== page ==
The Saudis and Qataris are both against Assad, but it seems for different reasons. This highlights the very complex situation in WANA, which has been wracked by intrigues and subterfuge throughout the 19th–20th centuries. The craven role the Saudis play on many levels is so obvious—it appears even US President Obama is waking up to it, as he shows some backbone in the face of the Israel lobby over further sanctions on Iran, the Saudi regime’s nemesis.
Speaking of Iran, Muzaffar makes a good point about the cool Turkey-Iran relations being a legacy of Ottoman-Safavid rivalry.
World in Crisis: Is There a Cure?
is a collection of Muzaffar’s reflections on the umma and Islam in today’s world. I agree with him that the underlying problem is with the Enlightenment and the rise of modernity based on ‘science’ (the ‘scientific method’), which precludes art and morality as integral to ‘economic development’.
Putting a nondogmatic religious worldview at the heart of our material lives is the bottom line. Muslims in the West have an important role in this struggle. The advances in communications technology can help in this (as the very publication of these books shows).
Also vital is combining the forces of the renewed struggle by indigenous peoples around the world, Muslim and non-Muslim, who have not lost their spiritual relationship with nature. Malaysia (and post-Suharto Indonesia) are key countries in this new ‘postmodern imperialist’ world.
Malaysia’s attempts to incorporate Islamic principles into economics is encouraging. Has it made a difference? The challenge for Muslims today is to show that Islam can respond to the world’s crises in an inclusive way. Malaysia’s experience is an important test.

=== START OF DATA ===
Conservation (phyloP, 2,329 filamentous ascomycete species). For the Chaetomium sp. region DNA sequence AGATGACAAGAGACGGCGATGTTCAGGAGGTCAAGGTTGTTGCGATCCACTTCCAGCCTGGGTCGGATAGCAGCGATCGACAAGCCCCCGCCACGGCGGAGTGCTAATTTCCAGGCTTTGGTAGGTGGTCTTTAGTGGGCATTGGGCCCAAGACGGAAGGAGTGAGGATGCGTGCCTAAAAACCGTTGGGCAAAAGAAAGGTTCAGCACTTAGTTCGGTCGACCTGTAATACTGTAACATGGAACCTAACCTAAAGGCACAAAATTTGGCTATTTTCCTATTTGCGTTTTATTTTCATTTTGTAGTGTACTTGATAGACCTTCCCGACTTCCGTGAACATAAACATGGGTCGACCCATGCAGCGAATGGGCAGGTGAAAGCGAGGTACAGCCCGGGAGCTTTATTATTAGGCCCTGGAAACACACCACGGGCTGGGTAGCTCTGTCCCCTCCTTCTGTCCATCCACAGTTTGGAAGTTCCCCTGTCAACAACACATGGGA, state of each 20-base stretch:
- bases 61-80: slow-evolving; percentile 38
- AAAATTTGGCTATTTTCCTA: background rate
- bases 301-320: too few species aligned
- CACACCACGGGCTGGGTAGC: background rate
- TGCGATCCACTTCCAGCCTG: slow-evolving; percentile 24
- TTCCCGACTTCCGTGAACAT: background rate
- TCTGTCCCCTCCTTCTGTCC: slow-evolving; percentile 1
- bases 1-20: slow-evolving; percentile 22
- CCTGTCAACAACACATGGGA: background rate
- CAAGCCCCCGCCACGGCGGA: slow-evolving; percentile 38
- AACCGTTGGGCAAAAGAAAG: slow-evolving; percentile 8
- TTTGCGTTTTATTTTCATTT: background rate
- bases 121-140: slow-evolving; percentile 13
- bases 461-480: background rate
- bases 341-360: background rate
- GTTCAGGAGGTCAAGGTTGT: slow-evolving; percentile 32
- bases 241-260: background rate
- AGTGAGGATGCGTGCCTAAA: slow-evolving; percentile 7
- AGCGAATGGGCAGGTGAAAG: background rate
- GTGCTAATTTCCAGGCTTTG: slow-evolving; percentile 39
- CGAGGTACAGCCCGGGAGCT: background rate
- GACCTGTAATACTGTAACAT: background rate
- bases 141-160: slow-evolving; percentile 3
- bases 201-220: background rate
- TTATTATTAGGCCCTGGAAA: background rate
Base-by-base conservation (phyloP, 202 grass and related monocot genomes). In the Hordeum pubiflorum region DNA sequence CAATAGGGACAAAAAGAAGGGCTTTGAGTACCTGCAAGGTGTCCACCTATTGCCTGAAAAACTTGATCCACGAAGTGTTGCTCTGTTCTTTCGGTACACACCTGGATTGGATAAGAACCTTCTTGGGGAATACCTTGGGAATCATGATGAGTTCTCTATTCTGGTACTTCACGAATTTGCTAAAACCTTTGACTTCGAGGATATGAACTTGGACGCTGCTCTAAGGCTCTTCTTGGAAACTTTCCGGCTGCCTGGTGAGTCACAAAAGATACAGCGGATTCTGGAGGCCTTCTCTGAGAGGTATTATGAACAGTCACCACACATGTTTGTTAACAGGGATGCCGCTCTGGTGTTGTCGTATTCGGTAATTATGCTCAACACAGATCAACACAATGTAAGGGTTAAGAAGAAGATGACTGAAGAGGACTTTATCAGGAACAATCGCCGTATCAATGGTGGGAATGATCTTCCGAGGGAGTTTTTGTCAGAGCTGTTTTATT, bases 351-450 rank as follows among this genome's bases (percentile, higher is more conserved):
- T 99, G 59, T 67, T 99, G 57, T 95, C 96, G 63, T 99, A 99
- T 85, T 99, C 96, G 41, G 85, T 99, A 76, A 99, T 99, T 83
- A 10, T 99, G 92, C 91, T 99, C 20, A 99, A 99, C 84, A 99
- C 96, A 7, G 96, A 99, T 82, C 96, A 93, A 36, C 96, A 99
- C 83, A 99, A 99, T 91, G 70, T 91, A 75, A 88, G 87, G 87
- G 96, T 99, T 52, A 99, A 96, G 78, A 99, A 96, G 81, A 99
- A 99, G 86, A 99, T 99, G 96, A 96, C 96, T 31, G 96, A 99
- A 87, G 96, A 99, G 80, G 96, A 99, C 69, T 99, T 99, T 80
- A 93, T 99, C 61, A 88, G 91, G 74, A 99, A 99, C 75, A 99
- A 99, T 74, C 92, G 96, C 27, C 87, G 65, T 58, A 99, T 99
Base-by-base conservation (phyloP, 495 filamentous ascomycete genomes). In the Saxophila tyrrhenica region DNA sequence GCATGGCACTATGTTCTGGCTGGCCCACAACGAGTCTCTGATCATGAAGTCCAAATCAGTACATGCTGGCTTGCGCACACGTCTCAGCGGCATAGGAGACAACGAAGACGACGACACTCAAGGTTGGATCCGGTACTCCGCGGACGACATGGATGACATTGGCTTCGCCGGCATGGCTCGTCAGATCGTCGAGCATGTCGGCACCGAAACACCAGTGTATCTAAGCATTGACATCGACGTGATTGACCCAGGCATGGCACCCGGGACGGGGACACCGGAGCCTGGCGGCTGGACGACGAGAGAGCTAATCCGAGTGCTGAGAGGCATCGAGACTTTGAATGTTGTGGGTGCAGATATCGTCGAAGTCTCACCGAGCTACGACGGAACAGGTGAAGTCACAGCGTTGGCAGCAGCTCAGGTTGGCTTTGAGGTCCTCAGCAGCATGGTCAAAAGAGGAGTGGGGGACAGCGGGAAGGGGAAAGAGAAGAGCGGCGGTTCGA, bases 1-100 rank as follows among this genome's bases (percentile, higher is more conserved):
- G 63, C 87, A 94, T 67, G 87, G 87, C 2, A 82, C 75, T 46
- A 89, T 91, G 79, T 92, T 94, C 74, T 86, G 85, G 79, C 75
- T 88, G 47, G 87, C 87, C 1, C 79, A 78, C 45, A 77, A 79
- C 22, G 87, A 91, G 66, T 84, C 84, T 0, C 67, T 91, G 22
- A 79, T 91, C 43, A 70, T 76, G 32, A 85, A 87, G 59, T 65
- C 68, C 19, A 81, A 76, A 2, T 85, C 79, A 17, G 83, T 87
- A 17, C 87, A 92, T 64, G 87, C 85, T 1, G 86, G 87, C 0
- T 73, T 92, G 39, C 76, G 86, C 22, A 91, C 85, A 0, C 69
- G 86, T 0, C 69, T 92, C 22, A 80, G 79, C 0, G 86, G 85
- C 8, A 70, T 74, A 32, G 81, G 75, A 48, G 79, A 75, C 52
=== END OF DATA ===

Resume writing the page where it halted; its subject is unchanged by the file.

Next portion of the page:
As Muzaffar argues, the Western media delights in portraying all Islamists as terrorists. This was part of the US strategy of giving blanket support to the mujahideen in Afghanistan (and now in Syria), regardless of the consequences for borderless terrorists using this ‘window of opportunity’ to expand. Also Saudi Arabia played (plays today in Syria) a terrible role in cahoots with the US. The present Saudi support for al-Nusra in Syria is like the Saudi support for the 9/11 highjackers as revealed in the censored portion of the Joint Intelligence Committee Inquiry of 9/11. i have written about this at
I agree with Muzaffar’s position that ‘gaylib’ and same-sex marriage is more a sign of how far off-track the Western Enlightenment project is, than evidence of Western ‘enlightenment’. It is heartening to see that Russia has staked out a position similar to the Islamic one. This cultural battle is an important one, and a principled position well articulated, emphasizing basic human rights grounded in a spiritual context, will be an important way to wake people up to Islam’s importance in the renewal of our common civilization today.
Muzaffar argues that the Muslim diaspora in the West has a special role to play in renewing Islamic Civilization; for instance, women wearing the hijab and people both refraining from alcohol, and committing to regular prayer and fasting are subtle challenges to harmful Western secular norms.
These books help us use the increasing means provided by modern technology in a creative way to build Islamic civilization. Muzaffar’s writing is clear and engaging and deserves a wide readership.